Technology

Zuckerberg admits mistakes over data privacy scandal

Mark Zuckerberg broke more than four days of silence as he posted an update about the Cambridge Analytica scandal.

Facebook CEO Mark Zuckerberg has admitted mistakes and outlined steps to protect user data in light of a privacy scandal involving a data mining firm.

Mr Zuckerberg said that Facebook has a “responsibility” to protect its users’ data and if it fails, “we don’t deserve to serve you”.

Mr Zuckerberg and Facebook’s No 2 executive, Sheryl Sandberg, have been quiet since news broke on Friday that Cambridge Analytica may have used data improperly obtained from roughly 50 million Facebook users to try to sway elections.

I want to share an update on the Cambridge Analytica situation — including the steps we've already taken and our next…

Posted by Mark Zuckerberg on Wednesday, March 21, 2018

Facebook has already taken the most important steps to prevent such a situation from happening again, Mr Zuckerberg said.

For example, in 2014, it reduced access outside apps had to user data. However, some of the measures did not take effect until a year later, allowing Cambridge to access the data in the intervening months.

Mr Zuckerberg acknowledges that there is more the company needs to do.

In a Facebook post on Wednesday, Mr Zuckerberg said it will ban developers who do not agree to an audit.

An app’s developer will no longer have access to data from people who have not used that app in three months.

Data will also be generally limited to user names, profile photos and email, unless the develop signs a contract with Facebook and gets user approval.

Earlier on Wednesday, an academic who developed the app used by Cambridge Analytica to harvest data said that he had no idea his work would be used in Donald Trump’s 2016 presidential campaign.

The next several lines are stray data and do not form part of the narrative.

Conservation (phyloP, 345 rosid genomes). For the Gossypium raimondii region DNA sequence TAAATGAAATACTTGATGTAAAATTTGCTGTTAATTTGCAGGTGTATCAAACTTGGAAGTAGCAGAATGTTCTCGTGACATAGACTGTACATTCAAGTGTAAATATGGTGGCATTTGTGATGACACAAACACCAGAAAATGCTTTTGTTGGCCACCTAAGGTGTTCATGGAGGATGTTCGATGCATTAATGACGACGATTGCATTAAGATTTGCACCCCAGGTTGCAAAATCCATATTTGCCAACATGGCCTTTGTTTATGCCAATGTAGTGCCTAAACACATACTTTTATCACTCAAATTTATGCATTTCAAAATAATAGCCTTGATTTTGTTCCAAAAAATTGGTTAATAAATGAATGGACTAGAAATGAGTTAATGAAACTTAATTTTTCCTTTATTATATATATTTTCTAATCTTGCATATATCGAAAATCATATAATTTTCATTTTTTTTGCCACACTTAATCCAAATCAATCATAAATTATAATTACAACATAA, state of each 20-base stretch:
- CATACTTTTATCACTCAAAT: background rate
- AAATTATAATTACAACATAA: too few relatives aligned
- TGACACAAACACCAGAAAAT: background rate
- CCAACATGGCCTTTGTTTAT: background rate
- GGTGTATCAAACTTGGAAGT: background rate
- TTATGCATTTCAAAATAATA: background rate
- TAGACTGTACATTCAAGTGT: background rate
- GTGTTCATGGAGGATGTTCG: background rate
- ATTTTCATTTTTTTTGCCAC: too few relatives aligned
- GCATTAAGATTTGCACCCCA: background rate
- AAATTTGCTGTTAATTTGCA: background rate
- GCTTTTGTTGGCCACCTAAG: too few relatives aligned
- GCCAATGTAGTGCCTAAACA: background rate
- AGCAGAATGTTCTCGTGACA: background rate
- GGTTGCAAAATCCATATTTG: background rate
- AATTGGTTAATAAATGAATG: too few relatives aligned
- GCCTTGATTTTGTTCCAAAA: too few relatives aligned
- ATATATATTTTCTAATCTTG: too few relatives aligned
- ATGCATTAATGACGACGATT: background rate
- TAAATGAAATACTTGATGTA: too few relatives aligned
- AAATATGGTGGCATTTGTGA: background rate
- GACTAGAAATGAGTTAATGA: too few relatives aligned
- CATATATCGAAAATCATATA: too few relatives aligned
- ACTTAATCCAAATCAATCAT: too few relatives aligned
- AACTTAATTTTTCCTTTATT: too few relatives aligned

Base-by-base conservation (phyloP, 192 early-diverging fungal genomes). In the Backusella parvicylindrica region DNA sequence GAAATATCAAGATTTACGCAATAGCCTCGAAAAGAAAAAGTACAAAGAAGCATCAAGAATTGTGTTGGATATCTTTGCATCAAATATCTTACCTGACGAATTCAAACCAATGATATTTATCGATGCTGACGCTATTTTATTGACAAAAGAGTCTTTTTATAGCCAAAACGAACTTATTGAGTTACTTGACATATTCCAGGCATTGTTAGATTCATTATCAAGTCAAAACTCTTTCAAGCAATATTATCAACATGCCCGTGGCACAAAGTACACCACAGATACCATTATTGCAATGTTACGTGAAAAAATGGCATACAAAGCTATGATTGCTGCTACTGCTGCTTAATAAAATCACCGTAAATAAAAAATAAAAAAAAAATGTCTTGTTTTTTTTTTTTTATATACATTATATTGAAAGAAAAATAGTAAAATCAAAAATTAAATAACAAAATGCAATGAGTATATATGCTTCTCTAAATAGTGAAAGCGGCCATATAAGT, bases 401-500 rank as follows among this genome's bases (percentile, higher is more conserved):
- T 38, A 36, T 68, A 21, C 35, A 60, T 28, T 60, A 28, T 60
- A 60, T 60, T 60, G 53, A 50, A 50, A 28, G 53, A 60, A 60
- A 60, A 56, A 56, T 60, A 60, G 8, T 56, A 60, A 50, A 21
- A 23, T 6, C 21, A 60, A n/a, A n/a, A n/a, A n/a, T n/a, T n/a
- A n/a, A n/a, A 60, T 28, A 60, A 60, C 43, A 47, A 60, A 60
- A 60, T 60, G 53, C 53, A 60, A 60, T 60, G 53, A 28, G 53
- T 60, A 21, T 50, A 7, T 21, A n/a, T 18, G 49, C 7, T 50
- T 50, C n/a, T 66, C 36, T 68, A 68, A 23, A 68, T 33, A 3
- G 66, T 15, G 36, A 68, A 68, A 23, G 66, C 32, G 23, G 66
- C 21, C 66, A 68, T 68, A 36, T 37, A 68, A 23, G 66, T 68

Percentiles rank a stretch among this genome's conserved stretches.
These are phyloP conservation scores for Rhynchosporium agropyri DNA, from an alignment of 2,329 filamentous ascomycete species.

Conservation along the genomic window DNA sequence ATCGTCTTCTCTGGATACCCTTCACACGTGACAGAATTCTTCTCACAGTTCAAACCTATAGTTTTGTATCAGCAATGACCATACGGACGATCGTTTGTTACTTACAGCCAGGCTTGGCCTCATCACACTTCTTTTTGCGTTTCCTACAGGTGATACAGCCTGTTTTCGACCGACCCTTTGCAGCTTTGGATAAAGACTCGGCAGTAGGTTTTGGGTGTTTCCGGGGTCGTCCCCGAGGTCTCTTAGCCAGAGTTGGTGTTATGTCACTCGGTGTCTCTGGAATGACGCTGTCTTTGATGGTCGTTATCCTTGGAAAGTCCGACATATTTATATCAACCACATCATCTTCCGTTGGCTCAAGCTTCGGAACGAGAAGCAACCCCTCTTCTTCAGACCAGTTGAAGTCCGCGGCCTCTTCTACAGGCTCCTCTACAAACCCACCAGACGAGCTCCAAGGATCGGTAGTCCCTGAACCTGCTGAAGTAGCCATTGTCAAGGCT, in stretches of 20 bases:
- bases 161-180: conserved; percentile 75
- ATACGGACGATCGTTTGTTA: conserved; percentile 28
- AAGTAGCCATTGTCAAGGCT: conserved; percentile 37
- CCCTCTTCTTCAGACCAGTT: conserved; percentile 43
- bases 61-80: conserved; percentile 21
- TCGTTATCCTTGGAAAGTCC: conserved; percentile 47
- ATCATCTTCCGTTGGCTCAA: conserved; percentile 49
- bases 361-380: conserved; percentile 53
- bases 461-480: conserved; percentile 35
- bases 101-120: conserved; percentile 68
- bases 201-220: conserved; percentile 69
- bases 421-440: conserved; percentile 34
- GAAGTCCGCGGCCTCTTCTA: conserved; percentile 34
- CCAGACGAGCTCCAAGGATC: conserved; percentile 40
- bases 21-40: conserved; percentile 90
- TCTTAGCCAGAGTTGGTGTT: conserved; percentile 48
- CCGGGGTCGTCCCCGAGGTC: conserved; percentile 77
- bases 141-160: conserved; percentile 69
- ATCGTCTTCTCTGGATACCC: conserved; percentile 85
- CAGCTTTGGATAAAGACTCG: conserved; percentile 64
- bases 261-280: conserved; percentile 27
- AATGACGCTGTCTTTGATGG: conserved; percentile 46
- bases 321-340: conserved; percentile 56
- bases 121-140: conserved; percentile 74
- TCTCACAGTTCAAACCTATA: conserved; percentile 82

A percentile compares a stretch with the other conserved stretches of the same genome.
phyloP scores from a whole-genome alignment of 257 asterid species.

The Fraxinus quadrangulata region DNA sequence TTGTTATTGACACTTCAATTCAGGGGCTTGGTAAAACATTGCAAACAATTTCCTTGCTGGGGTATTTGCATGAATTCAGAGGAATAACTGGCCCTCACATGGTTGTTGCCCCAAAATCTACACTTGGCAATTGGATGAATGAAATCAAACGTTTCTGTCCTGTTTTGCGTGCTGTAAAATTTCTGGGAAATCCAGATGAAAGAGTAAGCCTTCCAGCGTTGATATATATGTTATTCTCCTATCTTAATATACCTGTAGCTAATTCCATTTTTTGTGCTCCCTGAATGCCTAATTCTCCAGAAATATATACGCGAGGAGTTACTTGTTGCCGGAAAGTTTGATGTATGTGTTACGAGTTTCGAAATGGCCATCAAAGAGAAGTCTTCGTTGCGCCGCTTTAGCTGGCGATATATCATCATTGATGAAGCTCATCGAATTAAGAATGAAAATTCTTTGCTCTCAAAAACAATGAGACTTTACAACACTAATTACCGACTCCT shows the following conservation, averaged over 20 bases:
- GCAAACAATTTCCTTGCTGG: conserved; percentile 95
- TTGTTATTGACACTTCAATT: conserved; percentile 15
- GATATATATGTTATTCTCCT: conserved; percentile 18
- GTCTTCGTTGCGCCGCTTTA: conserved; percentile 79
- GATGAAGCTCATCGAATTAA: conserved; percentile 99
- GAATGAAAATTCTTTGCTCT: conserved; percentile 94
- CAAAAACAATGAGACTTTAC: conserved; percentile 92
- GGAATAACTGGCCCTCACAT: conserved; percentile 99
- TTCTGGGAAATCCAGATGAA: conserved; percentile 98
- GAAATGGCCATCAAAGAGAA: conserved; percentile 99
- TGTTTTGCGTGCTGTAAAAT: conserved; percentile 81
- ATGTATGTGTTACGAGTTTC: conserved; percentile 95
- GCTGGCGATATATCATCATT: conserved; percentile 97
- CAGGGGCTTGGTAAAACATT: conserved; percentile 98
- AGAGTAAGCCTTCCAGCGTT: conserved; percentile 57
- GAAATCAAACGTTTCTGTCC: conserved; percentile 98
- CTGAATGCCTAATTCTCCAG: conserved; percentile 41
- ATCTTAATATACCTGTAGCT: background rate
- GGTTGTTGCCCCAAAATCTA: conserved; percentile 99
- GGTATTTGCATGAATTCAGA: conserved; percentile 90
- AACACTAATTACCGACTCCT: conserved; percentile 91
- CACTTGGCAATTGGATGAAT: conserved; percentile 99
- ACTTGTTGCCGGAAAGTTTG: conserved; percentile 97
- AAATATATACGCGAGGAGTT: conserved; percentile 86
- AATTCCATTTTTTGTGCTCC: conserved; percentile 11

Alexandr Kogan, a psychology researcher at Cambridge University, told the BBC that both Facebook and Cambridge Analytica have tried to place the blame on him for violating the social media platform’s terms of service, even though Cambridge Analytica ensured him that everything he did was legal.

“My view is that I’m being basically used as a scapegoat by both Facebook and Cambridge Analytica,” he said.

“Honestly, we thought we were acting perfectly appropriately, we thought we were doing something that was really normal.”

Authorities in Britain and the United States are investigating the alleged improper use of Facebook data by Cambridge Analytica, a UK-based political research firm.

Facebook shares have dropped some 9% since the revelations were first published, raising questions about whether social media sites are violating users’ privacy.

The head of Cambridge Analytica, Alexander Nix, was suspended on Tuesday after Channel 4 News broadcast hidden camera footage of him suggesting the company could use young women to catch opposition politicians in compromising positions.

Footage also showed Mr Nix bragging about the firm’s pivotal role in the Trump campaign.

Mr Nix said Cambridge Analytica handled “all the data, all the analytics, all the targeting” for the Trump campaign, and used emails with a “self-destruct timer” to make the firm’s role more difficult to trace.

“There’s no evidence, there’s no paper trail, there’s nothing,” he said.

In a statement, Cambridge Analytica’s board said Mr Nix’s comments “do not represent the values or operations of the firm, and his suspension reflects the seriousness with which we view this violation”.

Facebook itself is drawing criticism from politicians on both sides of the Atlantic for its alleged failure to protect users’ privacy.

Sandy Parakilas, who worked in data protection for Facebook in 2011 and 2012, told a UK parliamentary committee on Wednesday that the company was vigilant about its network security but lax when it came to protecting users’ data.

He said personal data including email addresses and in some cases private messages was allowed to leave Facebook servers with no real controls on how the data was used after that.

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